Sometimes it’s a sound, on other occasions it is a smell or something seemingly insignificant that catches my eye. But every day – without exception – Japan surprises, amazes or dumbfounds me. It’s what makes living and working in this country such a constantly rewarding experience.
Back in 1992, when I first arrived in Tokyo hardly knowing sushi from a Shinkansen, Japan was a long, long way from home. I dutifully wrote aerogrammes to my parents every week trying to convey my utter astonishment at every turn.
Bear in mind that despite being born in London I actually grew up in a tranquil Devon village; little could have been more jarringly different than the assault on the senses that is Shinjuku Station, where I first alighted all those years ago.
My communication with my parents 23 years later is by email and Skype – thank the stars – but I’m pretty certain there is still a sense of disbelief over my latest experience every time we speak.
Tokyo is every inch the bustling, futuristic, neon-lit megalopolis of modern legend. The youngsters in Harajuku really do dress in the most outrageous costumes; Akihabara really does have electronic gadgets to solve every personal need; Shibuya really does provide an insight into the lives of young Japanese; Shinjuku, Ebisu, Ueno and countless other urban hubs within the massive conglomeration of Tokyo truly have a million ways of entertaining and separating cash from wallets.
Go a couple of hundred metres in any direction from these focal points, however, and the visitor will invariably discover a small shrine framed behind a crimson torii gateway and houses made of wood. Smoke will rise from the chimney of the local sento public bath and a grizzled street trader will be selling baked sweet potatoes fresh from a wood-fired stove on the back of his truck.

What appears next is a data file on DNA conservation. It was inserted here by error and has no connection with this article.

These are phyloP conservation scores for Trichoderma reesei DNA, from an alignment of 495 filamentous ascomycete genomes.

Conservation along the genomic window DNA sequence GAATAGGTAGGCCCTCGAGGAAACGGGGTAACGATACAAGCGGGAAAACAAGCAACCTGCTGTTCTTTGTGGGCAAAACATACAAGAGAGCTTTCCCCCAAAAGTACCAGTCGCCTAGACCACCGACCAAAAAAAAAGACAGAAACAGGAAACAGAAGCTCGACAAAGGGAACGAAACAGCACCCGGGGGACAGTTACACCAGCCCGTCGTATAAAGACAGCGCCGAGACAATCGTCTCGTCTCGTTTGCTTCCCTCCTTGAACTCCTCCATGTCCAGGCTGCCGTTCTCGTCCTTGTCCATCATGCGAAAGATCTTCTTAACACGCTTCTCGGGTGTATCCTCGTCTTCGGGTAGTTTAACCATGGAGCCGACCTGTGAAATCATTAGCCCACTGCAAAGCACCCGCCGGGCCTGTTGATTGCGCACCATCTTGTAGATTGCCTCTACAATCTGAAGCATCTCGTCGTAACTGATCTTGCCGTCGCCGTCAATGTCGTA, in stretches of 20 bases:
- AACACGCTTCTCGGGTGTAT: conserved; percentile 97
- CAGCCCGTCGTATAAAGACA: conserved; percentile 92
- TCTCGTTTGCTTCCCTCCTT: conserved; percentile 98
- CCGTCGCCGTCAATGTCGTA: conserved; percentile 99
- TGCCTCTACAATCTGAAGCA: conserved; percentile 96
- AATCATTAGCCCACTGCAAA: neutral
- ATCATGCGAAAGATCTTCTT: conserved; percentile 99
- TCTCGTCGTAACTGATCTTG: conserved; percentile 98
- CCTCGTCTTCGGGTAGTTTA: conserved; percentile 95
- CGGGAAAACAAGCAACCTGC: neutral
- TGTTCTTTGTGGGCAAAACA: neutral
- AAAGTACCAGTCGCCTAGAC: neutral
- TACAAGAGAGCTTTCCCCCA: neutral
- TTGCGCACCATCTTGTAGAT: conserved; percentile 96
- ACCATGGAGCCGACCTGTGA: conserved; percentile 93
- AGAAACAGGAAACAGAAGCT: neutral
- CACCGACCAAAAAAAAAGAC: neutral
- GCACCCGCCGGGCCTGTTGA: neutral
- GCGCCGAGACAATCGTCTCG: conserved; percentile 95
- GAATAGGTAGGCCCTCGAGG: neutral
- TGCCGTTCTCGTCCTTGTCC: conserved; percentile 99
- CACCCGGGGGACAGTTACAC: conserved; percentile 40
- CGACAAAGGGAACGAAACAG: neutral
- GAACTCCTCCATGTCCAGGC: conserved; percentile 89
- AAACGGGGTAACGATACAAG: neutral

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Beyond Tokyo, I’ve been fortunate enough to stand on the top of Mount Fuji to see the sun rise and I’ve seen it go down from a deserted beach in Okinawa. I’ve been awed by the old imperial capital of Kyoto, been welcomed into homes in the aftermath of the earthquake tragedy in Tohoku and managed not to cause offence by turning down an expensive dish of 'uni' or sea urchin.
I’ve hiked a stretch of the ancient Nakasendo Way through the mountains to the north of Nagoya, dived in the frozen Sea of Okhotsk and am always moved by Hiroshima.
But more than the places, it is the people of Japan – polite, hospitable, always eager to help – that have made my stay so magical. The Japanese call it 'omotenashi', which means 'to entertain guests wholeheartedly', and few other nations come close to the warmth of a Japanese welcome. I can’t imagine living or working anywhere else.
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This article was written by Julian Ryall from The Daily Telegraph and was legally licensed through the NewsCred publisher network.